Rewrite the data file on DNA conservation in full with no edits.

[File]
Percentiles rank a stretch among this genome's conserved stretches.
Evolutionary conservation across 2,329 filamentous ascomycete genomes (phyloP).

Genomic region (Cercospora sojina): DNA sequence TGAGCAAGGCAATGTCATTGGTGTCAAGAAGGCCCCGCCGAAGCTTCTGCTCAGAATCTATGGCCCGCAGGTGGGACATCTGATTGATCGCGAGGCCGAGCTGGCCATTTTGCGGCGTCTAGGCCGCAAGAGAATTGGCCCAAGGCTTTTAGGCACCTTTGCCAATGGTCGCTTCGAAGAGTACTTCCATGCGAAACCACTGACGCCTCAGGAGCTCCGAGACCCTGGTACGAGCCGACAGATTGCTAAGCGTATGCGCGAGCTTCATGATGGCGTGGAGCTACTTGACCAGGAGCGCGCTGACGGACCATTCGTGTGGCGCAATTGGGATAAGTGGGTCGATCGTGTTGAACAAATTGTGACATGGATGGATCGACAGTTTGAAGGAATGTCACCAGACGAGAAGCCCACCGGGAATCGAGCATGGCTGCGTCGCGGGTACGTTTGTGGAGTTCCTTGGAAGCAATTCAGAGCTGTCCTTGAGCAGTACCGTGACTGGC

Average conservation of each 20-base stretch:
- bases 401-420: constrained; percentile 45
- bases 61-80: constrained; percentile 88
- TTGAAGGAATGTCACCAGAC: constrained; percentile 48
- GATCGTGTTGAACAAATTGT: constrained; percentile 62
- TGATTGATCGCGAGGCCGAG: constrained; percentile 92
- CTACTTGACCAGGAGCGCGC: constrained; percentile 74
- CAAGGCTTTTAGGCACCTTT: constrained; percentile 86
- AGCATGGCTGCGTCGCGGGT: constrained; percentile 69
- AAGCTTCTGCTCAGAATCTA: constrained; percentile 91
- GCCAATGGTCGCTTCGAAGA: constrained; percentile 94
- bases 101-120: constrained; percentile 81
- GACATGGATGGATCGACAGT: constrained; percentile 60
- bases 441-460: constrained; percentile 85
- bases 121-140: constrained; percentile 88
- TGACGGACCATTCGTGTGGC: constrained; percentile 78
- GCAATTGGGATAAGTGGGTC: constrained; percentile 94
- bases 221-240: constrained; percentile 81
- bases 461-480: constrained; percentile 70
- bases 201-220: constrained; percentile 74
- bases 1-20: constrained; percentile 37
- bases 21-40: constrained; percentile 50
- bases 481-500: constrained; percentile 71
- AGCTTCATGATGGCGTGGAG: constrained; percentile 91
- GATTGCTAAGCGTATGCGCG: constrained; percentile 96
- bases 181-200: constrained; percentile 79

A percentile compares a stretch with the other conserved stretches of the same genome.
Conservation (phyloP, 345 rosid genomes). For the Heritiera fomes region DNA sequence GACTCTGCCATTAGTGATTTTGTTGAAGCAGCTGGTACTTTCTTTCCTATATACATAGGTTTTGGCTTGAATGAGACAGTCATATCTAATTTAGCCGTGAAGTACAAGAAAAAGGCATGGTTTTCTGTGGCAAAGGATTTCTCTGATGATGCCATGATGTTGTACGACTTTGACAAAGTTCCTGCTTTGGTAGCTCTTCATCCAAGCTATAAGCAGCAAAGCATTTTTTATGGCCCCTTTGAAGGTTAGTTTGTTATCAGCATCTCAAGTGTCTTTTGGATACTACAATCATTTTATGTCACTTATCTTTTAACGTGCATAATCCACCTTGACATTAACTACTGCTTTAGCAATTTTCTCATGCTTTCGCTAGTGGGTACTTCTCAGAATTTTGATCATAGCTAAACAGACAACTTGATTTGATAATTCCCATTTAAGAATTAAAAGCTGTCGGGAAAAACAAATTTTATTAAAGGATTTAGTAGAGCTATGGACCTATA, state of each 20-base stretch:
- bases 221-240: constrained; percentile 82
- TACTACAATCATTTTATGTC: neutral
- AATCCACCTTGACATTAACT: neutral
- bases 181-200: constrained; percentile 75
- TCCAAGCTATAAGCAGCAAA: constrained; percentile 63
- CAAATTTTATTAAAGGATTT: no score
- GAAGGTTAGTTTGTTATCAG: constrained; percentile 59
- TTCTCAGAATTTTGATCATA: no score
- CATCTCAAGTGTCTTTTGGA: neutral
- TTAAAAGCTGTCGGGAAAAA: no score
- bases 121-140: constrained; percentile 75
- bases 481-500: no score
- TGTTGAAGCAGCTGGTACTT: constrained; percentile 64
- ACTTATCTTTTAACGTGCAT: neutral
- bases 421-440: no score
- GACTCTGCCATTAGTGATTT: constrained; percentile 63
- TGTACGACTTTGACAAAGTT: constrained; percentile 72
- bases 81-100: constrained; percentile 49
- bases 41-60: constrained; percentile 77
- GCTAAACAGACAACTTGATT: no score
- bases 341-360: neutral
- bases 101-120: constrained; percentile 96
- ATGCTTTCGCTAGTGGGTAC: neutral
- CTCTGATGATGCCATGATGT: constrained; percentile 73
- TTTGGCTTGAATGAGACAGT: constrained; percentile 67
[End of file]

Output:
Percentiles rank a stretch among this genome's conserved stretches.
Evolutionary conservation across 2,329 filamentous ascomycete genomes (phyloP).

Genomic region (Cercospora sojina): DNA sequence TGAGCAAGGCAATGTCATTGGTGTCAAGAAGGCCCCGCCGAAGCTTCTGCTCAGAATCTATGGCCCGCAGGTGGGACATCTGATTGATCGCGAGGCCGAGCTGGCCATTTTGCGGCGTCTAGGCCGCAAGAGAATTGGCCCAAGGCTTTTAGGCACCTTTGCCAATGGTCGCTTCGAAGAGTACTTCCATGCGAAACCACTGACGCCTCAGGAGCTCCGAGACCCTGGTACGAGCCGACAGATTGCTAAGCGTATGCGCGAGCTTCATGATGGCGTGGAGCTACTTGACCAGGAGCGCGCTGACGGACCATTCGTGTGGCGCAATTGGGATAAGTGGGTCGATCGTGTTGAACAAATTGTGACATGGATGGATCGACAGTTTGAAGGAATGTCACCAGACGAGAAGCCCACCGGGAATCGAGCATGGCTGCGTCGCGGGTACGTTTGTGGAGTTCCTTGGAAGCAATTCAGAGCTGTCCTTGAGCAGTACCGTGACTGGC

Average conservation of each 20-base stretch:
- bases 401-420: constrained; percentile 45
- bases 61-80: constrained; percentile 88
- TTGAAGGAATGTCACCAGAC: constrained; percentile 48
- GATCGTGTTGAACAAATTGT: constrained; percentile 62
- TGATTGATCGCGAGGCCGAG: constrained; percentile 92
- CTACTTGACCAGGAGCGCGC: constrained; percentile 74
- CAAGGCTTTTAGGCACCTTT: constrained; percentile 86
- AGCATGGCTGCGTCGCGGGT: constrained; percentile 69
- AAGCTTCTGCTCAGAATCTA: constrained; percentile 91
- GCCAATGGTCGCTTCGAAGA: constrained; percentile 94
- bases 101-120: constrained; percentile 81
- GACATGGATGGATCGACAGT: constrained; percentile 60
- bases 441-460: constrained; percentile 85
- bases 121-140: constrained; percentile 88
- TGACGGACCATTCGTGTGGC: constrained; percentile 78
- GCAATTGGGATAAGTGGGTC: constrained; percentile 94
- bases 221-240: constrained; percentile 81
- bases 461-480: constrained; percentile 70
- bases 201-220: constrained; percentile 74
- bases 1-20: constrained; percentile 37
- bases 21-40: constrained; percentile 50
- bases 481-500: constrained; percentile 71
- AGCTTCATGATGGCGTGGAG: constrained; percentile 91
- GATTGCTAAGCGTATGCGCG: constrained; percentile 96
- bases 181-200: constrained; percentile 79

A percentile compares a stretch with the other conserved stretches of the same genome.
Conservation (phyloP, 345 rosid genomes). For the Heritiera fomes region DNA sequence GACTCTGCCATTAGTGATTTTGTTGAAGCAGCTGGTACTTTCTTTCCTATATACATAGGTTTTGGCTTGAATGAGACAGTCATATCTAATTTAGCCGTGAAGTACAAGAAAAAGGCATGGTTTTCTGTGGCAAAGGATTTCTCTGATGATGCCATGATGTTGTACGACTTTGACAAAGTTCCTGCTTTGGTAGCTCTTCATCCAAGCTATAAGCAGCAAAGCATTTTTTATGGCCCCTTTGAAGGTTAGTTTGTTATCAGCATCTCAAGTGTCTTTTGGATACTACAATCATTTTATGTCACTTATCTTTTAACGTGCATAATCCACCTTGACATTAACTACTGCTTTAGCAATTTTCTCATGCTTTCGCTAGTGGGTACTTCTCAGAATTTTGATCATAGCTAAACAGACAACTTGATTTGATAATTCCCATTTAAGAATTAAAAGCTGTCGGGAAAAACAAATTTTATTAAAGGATTTAGTAGAGCTATGGACCTATA, state of each 20-base stretch:
- bases 221-240: constrained; percentile 82
- TACTACAATCATTTTATGTC: neutral
- AATCCACCTTGACATTAACT: neutral
- bases 181-200: constrained; percentile 75
- TCCAAGCTATAAGCAGCAAA: constrained; percentile 63
- CAAATTTTATTAAAGGATTT: no score
- GAAGGTTAGTTTGTTATCAG: constrained; percentile 59
- TTCTCAGAATTTTGATCATA: no score
- CATCTCAAGTGTCTTTTGGA: neutral
- TTAAAAGCTGTCGGGAAAAA: no score
- bases 121-140: constrained; percentile 75
- bases 481-500: no score
- TGTTGAAGCAGCTGGTACTT: constrained; percentile 64
- ACTTATCTTTTAACGTGCAT: neutral
- bases 421-440: no score
- GACTCTGCCATTAGTGATTT: constrained; percentile 63
- TGTACGACTTTGACAAAGTT: constrained; percentile 72
- bases 81-100: constrained; percentile 49
- bases 41-60: constrained; percentile 77
- GCTAAACAGACAACTTGATT: no score
- bases 341-360: neutral
- bases 101-120: constrained; percentile 96
- ATGCTTTCGCTAGTGGGTAC: neutral
- CTCTGATGATGCCATGATGT: constrained; percentile 73
- TTTGGCTTGAATGAGACAGT: constrained; percentile 67